1Q Hawaii resort home sales up 20% compared to 2009


« Return to News Articles

 

Pacific Business News (Honolulu) - by Janis L. Magin Pacific Business News

Hawaii’s resort real estate market appears to be gaining ground this year, and the number of sales in 2010 could outpace the last two years, according to a new report.

A slowdown in resort home sales that started in 2006 appears to have bottomed out last year, according to the report by Ricky Cassiday of Data@Work.

Sales were up by nearly 20 percent for the first quarter of the year, a pace that could mean total sales may reach 1,288 homes by the end of the year, the report forecasted.

That would surpass the 1,058 sales of resort homes reported by the state in 2009, and the 1,082 sales closed in 2008, the report said. However, it would still fall well short of the 1,722 sales recorded in 2007 and the 2,048 sales in 2006.

Resales have been strong at certain resorts, especially the Big Island’s Hualalai Resort, which is home to two golf courses and a Four Seasons resort as well as luxury homes whose prices start at $2 million.

“We started last August,” said Rob Kildow, broker in charge at Hualalai Realty. “We had the largest single month in the 14-year history of Hualalai.”

First-quarter closings at that resort alone have totaled just under $48 million so far this year, more than six times the $7.5 million in sales closed during the first quarter of 2009, he said.

The report analyzed the number of closed sales and prices in resort-zoned areas on Oahu, the Big Island, Maui, Lanai and Kauai using Multiple Listings Services and state data. While the report includes data on such Oahu areas as Turtle Bay and Ko Olina, and such Maui areas as Wailea and Kaanapali, it does not count sales in Waikiki or Kihei and Napili on Maui, Cassiday said.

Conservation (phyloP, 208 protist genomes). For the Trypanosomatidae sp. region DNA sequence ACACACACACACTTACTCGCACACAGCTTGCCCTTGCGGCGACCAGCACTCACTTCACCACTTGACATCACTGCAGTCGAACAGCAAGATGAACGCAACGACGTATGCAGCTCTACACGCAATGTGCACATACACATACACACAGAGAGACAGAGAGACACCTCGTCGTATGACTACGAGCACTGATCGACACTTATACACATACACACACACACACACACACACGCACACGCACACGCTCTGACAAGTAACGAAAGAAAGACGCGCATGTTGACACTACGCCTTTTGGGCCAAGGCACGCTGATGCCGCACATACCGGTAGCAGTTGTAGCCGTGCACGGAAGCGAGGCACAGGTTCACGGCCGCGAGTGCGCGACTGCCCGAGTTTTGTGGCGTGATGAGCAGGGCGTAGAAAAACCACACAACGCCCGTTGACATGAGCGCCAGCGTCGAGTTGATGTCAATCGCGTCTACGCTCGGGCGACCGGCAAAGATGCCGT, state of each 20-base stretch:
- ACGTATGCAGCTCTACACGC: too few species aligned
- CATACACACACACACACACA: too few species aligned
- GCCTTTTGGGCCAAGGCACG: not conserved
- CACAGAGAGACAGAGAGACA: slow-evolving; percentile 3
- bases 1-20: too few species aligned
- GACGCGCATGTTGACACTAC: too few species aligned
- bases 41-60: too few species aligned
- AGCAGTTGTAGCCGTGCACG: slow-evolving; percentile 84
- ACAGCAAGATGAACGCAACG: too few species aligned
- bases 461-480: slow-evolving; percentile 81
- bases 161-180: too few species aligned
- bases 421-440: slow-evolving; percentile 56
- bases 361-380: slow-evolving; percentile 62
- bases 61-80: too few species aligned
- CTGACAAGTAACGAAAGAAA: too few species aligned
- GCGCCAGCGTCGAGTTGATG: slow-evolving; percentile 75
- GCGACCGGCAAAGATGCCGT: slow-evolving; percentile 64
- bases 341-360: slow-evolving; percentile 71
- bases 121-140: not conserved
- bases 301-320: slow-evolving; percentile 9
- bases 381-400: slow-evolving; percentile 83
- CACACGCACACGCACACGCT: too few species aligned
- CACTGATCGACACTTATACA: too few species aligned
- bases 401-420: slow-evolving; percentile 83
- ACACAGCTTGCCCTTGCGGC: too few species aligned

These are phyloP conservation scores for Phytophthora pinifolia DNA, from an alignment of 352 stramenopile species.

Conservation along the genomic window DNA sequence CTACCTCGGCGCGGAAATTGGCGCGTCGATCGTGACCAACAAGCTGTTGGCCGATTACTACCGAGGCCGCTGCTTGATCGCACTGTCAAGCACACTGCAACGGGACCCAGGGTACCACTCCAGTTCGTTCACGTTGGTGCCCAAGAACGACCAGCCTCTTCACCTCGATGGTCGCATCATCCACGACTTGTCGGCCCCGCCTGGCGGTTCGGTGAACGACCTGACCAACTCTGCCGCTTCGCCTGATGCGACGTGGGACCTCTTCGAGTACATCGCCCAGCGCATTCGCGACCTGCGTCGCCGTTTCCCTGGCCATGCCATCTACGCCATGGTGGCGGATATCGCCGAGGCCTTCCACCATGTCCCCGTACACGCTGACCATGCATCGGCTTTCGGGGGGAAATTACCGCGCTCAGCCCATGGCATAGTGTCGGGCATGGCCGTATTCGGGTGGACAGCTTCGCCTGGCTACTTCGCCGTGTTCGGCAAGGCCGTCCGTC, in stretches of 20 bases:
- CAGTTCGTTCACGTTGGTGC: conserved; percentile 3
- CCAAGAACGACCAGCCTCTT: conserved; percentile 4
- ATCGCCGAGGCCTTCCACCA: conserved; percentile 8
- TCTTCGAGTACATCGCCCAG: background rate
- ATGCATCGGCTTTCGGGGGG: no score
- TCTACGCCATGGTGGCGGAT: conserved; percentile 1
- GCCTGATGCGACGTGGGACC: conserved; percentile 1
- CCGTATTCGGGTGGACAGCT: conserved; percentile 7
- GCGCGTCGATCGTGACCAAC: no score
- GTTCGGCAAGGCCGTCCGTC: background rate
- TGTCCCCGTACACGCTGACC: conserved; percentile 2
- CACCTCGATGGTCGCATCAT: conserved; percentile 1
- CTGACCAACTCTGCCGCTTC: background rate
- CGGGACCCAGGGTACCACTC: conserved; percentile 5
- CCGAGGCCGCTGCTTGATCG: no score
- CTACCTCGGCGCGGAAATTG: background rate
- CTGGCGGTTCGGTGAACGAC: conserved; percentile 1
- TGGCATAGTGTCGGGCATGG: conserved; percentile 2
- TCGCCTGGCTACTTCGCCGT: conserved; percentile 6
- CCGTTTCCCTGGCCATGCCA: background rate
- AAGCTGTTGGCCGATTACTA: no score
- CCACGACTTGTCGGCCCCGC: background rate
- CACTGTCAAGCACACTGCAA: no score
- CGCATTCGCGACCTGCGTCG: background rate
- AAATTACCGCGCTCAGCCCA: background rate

The report noted that part of the increase in sales could be attributed to falling prices, which have helped to stoke demand.

Sales have been higher at the lower end of the price range — less than $1 million — and at the high end of the spectrum, or more than $4 million, the report noted.

The middle market “used to be the strongest stuff,” Cassiday said. “When the market was going up everybody was moving up and they would flood into the middle ranges. Then that crashed.”

There were 322 sales during the first quarter with an average sales price of $1.2 million, the report said.

The majority of sales during the first quarter were resales, which can give a better snapshot of the market, since developer sales tend to have a one- to two-year lag between reservation and closings. The resale market actually has had four quarters of rising activity, the report said.

There will be fewer and fewer developer sales as major projects are completed and sold, Cassiday said. Honua Kai on Maui is currently actively closing sales, and closed 45 sales in March alone.

“So the resale market will be a bigger and bigger component of these things,” he said.

The larger Big Island resorts such as Hualalai and Mauna Lani are mostly resales these days, especially at the higher end.

At Mauna Lani Resort, anything more than $5 million and oceanfront is seeing increased activity this year, said Yvonne Khouri-Morgan, broker in charge at Mauna Lani Realty.

Prices also have come down there, she said. Last year “was pretty much a lost year for most of us, because the prices weren’t coming down and the buyers were holding off, waiting.”

This year there are more people looking and more offers are being presented to sellers, she said.

“What I’m seeing is West Coast-American cash buyers,” she said. “Buyers who have been looking for many years (are)seeing this is an opportunity.”

Kildow said Hualalai sees a lot of people taking advantage of the low mortgage rates to finance their purchases so they can keep their cash in other investments.

However, cash is king there, too.

Three recent sales at Hualalai, for $13 million, $9 million and $8 million were all-cash deals, Kildow said.